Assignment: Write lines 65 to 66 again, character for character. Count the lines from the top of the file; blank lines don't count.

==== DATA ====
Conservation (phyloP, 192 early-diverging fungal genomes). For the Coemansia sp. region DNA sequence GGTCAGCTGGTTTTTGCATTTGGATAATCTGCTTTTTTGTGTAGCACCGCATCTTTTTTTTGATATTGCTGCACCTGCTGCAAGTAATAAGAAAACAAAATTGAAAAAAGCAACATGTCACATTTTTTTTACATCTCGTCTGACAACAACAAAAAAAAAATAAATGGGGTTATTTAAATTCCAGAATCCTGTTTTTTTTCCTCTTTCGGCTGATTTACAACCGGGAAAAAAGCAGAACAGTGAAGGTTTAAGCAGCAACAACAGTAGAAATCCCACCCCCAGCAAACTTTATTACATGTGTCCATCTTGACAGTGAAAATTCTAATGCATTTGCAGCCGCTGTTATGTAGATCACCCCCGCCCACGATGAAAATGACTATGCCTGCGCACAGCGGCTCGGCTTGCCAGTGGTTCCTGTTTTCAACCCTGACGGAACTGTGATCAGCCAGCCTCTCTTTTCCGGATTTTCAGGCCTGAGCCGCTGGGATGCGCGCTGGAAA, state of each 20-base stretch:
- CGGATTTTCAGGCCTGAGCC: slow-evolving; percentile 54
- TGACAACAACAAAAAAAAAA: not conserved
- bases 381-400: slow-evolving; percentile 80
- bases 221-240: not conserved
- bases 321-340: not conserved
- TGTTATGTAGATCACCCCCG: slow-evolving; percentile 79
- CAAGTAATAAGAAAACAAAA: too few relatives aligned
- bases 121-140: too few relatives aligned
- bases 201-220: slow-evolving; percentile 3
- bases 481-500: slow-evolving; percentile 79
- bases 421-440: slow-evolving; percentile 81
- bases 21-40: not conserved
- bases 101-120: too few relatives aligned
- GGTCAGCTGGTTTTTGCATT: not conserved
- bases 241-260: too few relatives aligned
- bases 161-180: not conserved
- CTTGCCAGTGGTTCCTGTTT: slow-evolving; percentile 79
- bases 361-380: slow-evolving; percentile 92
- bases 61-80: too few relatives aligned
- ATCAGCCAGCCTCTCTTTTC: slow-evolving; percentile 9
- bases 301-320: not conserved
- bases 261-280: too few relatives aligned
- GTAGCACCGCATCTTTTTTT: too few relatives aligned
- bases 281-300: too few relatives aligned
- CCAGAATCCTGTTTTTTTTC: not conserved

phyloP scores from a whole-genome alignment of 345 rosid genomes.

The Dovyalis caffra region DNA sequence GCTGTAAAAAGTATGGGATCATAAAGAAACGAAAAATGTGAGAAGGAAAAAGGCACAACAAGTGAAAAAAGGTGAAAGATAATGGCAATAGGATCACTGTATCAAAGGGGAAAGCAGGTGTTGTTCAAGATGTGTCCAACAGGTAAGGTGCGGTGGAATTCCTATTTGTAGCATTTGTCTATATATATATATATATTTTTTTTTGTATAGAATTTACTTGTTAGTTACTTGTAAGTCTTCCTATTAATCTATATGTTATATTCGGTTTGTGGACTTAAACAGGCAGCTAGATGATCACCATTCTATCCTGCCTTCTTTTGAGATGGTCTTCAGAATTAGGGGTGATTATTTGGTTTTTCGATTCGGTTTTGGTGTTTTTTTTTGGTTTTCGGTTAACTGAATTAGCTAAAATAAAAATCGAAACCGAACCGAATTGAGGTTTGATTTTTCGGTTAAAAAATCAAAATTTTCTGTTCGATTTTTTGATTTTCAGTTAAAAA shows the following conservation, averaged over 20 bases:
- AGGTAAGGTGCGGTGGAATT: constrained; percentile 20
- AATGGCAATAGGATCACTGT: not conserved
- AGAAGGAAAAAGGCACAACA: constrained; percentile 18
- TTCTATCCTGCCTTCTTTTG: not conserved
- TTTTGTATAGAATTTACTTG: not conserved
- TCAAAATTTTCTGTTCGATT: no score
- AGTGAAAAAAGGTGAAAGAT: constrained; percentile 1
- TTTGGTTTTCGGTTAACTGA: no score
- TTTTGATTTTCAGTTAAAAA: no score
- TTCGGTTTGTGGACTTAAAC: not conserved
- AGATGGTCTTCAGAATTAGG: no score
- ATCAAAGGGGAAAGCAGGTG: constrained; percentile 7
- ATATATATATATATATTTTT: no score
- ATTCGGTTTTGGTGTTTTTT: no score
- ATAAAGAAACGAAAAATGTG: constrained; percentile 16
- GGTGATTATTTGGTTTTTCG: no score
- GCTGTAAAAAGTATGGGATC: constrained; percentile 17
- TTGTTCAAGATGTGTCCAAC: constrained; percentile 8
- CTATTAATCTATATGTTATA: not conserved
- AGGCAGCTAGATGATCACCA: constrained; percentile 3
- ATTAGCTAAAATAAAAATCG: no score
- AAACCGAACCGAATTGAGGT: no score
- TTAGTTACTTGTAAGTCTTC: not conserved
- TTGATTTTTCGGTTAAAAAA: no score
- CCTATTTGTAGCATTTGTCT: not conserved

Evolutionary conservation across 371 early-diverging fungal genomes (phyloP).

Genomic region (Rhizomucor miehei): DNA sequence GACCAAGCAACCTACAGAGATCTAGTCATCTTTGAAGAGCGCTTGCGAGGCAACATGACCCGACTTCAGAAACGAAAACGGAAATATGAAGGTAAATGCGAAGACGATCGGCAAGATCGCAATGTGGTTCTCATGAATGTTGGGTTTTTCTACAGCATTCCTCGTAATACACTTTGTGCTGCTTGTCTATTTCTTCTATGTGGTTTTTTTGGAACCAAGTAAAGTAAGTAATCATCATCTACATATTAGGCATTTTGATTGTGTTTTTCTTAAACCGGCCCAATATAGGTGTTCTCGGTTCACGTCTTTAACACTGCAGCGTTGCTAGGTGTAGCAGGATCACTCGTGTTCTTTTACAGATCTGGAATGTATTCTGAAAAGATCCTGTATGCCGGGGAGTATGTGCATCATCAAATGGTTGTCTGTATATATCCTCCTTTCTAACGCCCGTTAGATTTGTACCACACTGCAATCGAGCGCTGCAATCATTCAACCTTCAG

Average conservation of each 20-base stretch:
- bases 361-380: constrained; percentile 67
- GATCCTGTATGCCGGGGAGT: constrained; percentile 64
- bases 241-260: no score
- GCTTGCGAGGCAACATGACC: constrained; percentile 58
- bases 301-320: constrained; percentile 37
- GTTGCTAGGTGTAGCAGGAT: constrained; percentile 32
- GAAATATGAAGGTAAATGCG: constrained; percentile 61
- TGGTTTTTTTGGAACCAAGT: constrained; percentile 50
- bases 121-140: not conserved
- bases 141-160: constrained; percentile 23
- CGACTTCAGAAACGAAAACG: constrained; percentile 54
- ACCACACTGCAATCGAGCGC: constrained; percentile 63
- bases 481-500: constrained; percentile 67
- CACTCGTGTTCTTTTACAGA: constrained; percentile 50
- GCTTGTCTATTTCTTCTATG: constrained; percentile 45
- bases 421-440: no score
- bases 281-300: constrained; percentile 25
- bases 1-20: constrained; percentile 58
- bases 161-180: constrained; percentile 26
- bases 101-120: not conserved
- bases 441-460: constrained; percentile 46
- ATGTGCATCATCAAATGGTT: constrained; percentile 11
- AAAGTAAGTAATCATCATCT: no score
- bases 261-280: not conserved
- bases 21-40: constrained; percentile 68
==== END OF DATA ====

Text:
- bases 121-140: not conserved
- bases 141-160: constrained; percentile 23